The American Astronomical Society (AAS) is now accepting nominations for the Chambliss Amateur Achievement Award.
Late Wednesday night, September 19–20, 2007, observers across much of North America should watch for a possible occultation by asteroid 146 Lucina's satellite.
Amateur observations of variable star PQ Andromedae are needed on September 11-12, 2007, to ensure a successful Hubble campaign.
A suspected dwarf nova is undergoing its first observed outburst and had reached 9th magnitude as of September 5, 2007. More observations are needed.
Please help us accurately map the edge of the Moon by timing occultations of stars during the August 28, 2007, total lunar eclipse.
On Tuesday morning, August 21, 2007, observers across much of North America should watch for a possible occultation by asteroid 146 Lucina's satellite.
On August 8, 2007, variable-star observer Hiroshi Abe discovered a 9th-magnitude nova in Vulpecula. The AAVSO seeks your observations.
This year's Edgar Wilson Award went to three unique amateur comet discoverers.
Astronomers have assembled an armada of telescopes to observe Uranus in a way that hasn't been possible since the 1960s.
The year's best grazing occultation in North America occurs on June 19-20, 2007, when the waxing crescent Moon covers Regulus (Alpha Leonis).
Photometric recordings of Pluto passing near stars, as on the night of May 11-12, 2007, could reveal if it has a ring system.
A very old dust trail from Halley's Comet could enhance this meteor shower on May 6, 2007.
On Tuesday evening, April 17, 2007, observers in Georgia and Florida will get a chance to watch asteroid 411 Xanthe cover the 4.2-magnitude star Iota Cancri.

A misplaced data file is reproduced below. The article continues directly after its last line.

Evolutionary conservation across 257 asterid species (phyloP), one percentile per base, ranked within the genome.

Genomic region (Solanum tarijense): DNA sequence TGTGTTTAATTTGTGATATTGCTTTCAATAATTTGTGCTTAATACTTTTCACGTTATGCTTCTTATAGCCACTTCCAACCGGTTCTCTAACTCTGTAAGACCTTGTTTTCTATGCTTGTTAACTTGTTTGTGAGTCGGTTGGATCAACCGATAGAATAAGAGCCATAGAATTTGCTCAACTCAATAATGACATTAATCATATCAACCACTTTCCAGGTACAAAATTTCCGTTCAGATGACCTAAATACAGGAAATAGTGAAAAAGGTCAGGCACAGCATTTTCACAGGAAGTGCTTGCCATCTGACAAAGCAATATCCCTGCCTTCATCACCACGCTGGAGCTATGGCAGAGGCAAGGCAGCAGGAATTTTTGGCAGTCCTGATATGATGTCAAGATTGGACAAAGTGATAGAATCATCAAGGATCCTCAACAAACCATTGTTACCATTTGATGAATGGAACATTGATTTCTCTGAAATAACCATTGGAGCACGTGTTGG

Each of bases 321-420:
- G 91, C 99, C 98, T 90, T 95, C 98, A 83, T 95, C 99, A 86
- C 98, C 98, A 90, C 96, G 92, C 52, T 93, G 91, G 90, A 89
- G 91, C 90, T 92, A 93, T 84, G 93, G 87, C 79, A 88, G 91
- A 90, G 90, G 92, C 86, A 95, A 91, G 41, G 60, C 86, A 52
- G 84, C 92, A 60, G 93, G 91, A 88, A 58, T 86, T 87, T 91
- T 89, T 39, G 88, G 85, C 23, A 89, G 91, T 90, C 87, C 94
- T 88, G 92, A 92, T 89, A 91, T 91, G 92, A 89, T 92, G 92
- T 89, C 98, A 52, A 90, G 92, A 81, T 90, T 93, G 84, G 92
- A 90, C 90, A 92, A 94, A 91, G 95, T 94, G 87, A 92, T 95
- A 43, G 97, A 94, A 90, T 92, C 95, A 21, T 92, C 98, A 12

From late April through mid-May 2007, professionals are seeking amateur observations of four X-ray binaries and a cataclysmic variable star.
The International Occultation Timing Association (IOTA) announced on April 3, 2007, the release of a free e-book, Chasing the Shadow: The IOTA Occultation Observer's Manual.
On March 29, 2007, two new white spots appeared on Jupiter. Keep watch as they develop over the coming weeks.
After a two-year search, on March 15, 2007, Australian amateur Terry Lovejoy found his first comet.
The countdown has begun for this important occultation of a 15th-magnitude star by Pluto, due to occur on Sunday morning, March 18, 2007.
The best occultation of a star by Pluto ever predicted for North America will occur between 10:40 and 11:00 Universal Time on Sunday morning, March 18, 2007.
Observers watching the eclipsed Moon with binoculars in northeastern North America on March 3, 2007, wiill see a 5th-magnitude star wink out.
Join our e-mail rapid-response network if you're ready, willing, and able to provide follow-up observations to professionals studying transient sky events.
The next time a massive star explodes in the Milky Way, it will cause a mad scramble among amateur and professional astronomers.
With this kit, you're ready to identify stars that explode.
Whether you scan the heavens with your eyes, a film camera, or a CCD chip, you've probably got what it takes to find the next galactic supernova.
Despite decades of observing in relative isolation from one another, professional and amateur astronomers began to come together in the 1980s.